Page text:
Posted on April 9, 2020

Black America Must Wake Up to This Viral Threat

Van Jones, CNN, April 6, 2020

At the start of any pandemic, early information can mislead. Unfortunately, for vulnerable populations, false assumptions can have deadly consequences.

African Americans are about to learn this awful truth — in devastating ways.

Two data points converged at the start of this crisis to make a lot of black folk shrug and think, “Coronavirus is not our problem.”

Myth #1: Covid-19 is a white disease.

The Americans who were initially diagnosed with the virus were mostly white. At the beginning of the epidemic, the media understandably focused on affluent white people who had traveled overseas, especially to Asia. The impact of this news coverage had African Americans joking among ourselves that perhaps we were somehow immune to the virus. As crazy as it sounds, a rumor took off that this was a disease that kills only white people.

It got so bad that Idris Elba, one of the first famous black victims of coronavirus, had to post a video begging black people to believe that people of African descent could get it, too. And yet, when I warned my family of the coming pandemic, my highly educated cousin told me, with great confidence: “No, we got the antibodies for that!”

My cousin’s reaction reminded me of the early days of the HIV epidemic, when people thought of AIDS as a “white, gay” disease. {snip}

Myth #2: Younger people are safe.

And yes — I did say “younger.” The second data point was that (in Asia and Europe) this disease has mostly killed older people. Since communities of color are statistically much younger than the white population, many thought this disease posed no particular threat to people of color.


Fact: Black communities are already reeling.

According to the most recent data available from Department of Health and Human Services Office of Minority Health, when compared with non-Hispanic white citizens in the US, African Americans are 60% more likely to be diagnosed with diabetes, 20% more likely to die from heart disease, have the highest mortality rate of any racial and ethnic group for all cancers combined and for most major cancers, and represent 44% of the HIV positive population.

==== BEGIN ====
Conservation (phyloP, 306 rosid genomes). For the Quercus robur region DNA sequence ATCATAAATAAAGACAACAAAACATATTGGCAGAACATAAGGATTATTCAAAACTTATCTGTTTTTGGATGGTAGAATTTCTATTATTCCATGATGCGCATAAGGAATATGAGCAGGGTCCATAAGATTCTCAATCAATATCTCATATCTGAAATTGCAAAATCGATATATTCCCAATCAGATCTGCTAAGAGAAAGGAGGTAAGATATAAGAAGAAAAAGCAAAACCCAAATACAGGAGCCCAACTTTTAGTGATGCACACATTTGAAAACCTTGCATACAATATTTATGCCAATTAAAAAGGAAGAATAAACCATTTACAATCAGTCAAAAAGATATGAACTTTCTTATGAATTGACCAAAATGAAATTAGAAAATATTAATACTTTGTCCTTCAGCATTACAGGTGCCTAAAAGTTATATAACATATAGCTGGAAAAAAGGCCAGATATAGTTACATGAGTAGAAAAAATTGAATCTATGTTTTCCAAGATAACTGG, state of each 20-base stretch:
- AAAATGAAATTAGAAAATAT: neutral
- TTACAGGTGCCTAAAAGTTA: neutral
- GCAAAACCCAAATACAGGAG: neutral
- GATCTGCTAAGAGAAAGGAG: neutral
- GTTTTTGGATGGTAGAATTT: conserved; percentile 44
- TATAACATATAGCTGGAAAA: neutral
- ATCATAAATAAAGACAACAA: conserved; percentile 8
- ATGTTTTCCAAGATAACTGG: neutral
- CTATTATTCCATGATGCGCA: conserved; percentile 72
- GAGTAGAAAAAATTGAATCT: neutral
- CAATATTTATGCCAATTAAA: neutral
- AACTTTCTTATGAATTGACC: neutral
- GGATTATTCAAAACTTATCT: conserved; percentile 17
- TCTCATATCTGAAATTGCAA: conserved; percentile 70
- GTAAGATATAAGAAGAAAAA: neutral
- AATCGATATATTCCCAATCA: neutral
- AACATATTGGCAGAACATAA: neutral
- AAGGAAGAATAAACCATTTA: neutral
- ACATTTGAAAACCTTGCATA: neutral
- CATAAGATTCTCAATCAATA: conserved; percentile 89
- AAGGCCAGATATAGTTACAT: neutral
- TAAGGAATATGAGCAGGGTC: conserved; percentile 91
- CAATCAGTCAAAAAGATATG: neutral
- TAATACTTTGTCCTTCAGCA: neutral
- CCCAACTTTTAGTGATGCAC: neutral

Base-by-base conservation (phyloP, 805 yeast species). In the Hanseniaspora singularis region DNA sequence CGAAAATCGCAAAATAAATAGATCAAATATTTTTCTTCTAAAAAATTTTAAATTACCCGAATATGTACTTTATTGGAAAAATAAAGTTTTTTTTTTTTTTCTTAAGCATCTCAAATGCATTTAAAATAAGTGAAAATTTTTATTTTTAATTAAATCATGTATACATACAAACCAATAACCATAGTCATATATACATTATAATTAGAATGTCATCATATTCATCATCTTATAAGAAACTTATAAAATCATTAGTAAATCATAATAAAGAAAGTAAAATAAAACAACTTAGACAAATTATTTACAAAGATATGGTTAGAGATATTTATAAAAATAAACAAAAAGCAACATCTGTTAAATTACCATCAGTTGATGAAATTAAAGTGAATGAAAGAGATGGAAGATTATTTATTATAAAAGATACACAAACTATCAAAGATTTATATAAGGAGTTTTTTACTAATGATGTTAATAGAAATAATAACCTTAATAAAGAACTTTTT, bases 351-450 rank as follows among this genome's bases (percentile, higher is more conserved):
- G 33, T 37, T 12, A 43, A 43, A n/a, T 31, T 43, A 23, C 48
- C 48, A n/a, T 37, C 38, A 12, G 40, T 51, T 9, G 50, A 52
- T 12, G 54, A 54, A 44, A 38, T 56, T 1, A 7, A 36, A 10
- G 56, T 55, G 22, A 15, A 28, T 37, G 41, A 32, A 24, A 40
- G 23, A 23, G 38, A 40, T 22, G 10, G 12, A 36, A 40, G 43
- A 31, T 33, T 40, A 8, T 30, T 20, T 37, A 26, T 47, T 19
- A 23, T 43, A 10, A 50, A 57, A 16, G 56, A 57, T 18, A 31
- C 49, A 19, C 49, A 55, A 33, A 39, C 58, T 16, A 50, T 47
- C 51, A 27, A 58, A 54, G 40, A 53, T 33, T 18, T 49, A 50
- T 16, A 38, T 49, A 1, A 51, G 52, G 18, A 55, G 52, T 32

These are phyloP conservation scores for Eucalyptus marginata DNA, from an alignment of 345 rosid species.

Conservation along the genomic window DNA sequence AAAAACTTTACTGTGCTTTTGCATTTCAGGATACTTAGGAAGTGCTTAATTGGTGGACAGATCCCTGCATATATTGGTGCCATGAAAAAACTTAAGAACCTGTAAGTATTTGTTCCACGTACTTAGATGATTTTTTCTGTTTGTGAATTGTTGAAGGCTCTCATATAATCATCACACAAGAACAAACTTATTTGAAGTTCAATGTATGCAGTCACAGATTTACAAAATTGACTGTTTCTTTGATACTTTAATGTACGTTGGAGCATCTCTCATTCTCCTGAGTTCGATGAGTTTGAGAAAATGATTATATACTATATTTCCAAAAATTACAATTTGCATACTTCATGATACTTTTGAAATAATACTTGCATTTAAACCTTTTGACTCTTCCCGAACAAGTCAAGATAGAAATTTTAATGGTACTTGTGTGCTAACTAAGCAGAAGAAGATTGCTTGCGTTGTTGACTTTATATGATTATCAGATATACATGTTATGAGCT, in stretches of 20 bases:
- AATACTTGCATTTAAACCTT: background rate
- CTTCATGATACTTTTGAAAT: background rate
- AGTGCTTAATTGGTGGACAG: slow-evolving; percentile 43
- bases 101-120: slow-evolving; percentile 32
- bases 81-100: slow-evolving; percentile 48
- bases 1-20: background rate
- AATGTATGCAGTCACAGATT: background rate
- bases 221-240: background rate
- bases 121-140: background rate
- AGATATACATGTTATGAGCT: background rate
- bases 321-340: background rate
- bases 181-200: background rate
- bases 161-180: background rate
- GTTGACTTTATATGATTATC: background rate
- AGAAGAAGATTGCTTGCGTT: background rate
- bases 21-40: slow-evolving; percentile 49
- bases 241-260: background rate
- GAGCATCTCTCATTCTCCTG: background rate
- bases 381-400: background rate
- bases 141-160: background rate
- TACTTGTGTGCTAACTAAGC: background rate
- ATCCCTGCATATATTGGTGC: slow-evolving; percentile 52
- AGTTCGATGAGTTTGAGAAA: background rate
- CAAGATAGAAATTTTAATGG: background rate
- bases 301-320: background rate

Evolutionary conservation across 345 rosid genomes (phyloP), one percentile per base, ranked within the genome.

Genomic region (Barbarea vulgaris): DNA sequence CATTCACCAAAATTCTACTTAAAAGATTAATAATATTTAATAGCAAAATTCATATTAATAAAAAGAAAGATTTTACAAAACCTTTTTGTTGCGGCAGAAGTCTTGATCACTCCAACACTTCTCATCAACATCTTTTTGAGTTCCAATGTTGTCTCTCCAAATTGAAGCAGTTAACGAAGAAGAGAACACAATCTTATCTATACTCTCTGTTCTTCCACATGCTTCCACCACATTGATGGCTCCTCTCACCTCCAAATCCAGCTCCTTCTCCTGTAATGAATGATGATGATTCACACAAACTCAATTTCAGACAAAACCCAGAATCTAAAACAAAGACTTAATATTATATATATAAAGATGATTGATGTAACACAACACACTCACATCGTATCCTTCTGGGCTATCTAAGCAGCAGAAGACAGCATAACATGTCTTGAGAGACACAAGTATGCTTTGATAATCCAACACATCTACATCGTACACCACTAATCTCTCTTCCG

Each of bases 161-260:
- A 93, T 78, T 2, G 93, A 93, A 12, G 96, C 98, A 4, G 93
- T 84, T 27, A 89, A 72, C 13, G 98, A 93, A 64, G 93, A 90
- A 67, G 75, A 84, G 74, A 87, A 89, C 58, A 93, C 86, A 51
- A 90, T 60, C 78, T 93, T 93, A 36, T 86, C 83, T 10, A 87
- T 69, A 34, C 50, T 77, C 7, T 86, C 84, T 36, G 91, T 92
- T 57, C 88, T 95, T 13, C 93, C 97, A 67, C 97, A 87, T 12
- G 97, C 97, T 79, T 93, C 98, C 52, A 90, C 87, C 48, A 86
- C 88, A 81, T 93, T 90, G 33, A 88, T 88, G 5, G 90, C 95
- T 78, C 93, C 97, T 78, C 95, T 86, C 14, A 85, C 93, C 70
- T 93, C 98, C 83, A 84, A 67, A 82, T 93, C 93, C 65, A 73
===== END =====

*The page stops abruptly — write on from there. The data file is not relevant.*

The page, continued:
In fact, as the virus smashes into black communities, it is actually one epidemic jumping on top of several other epidemics. The sad fact is too many African Americans are not healthy or adequately insured on a good day. {snip} Black people are sicker than white people across the board.

And this virus may be especially fatal to people who have out-of-control hypertension — a disease that is nearly at epidemic levels in the black community. {snip}


{snip} We should expect to see black people dying at much younger ages and in much larger numbers than the nation’s leaders have been suggesting. And now the anecdotal evidence is pouring in.

  • In New York City, data from the Association for Neighborhood & Housing Development is showing the communities hit hardest by the pandemic are the lower-income communities in the outer boroughs, where a higher percentage of the population is black or brown and many residents work service industry jobs.
  • In Michigan (one of the few states tracking data on Covid-19 and race) so far, African Americans account for 33% of cases and 40% of deaths.
  • According to the Charlotte Observer, data from Mecklenburg County (which houses Charlotte) shows approximately 44% of the population with Covid-19 is African American, while the county itself is only 33% black.
  • Milwaukee County is 27% black, yet the first eight people who died in the area because of coronavirus were African American. As of Friday, 81% of the 27 deaths in the county were black people. Almost half of the 945 cases are African American.
  • In Illinois, African Americans make up 28% of confirmed cases, and only 14.6% of the population.
  • In Memphis, most of the screening is missing the poor, black communities and instead is focused in affluent suburbs according to a heat map that shows where coronavirus testing is taking place.
    In Philadelphia, the highest percentages of positive tests are consistently coming from ZIP codes that have a large minority population.


Here are the things black media, influencers and leaders can call for:

1. Warn black people the threat to their health is significant.


2. We need to demand racial data.


3. Call for people to be released from prisons and jails.


4. Black churches should stop holding services, and offer our houses of worship as shelter for people seeking refuge.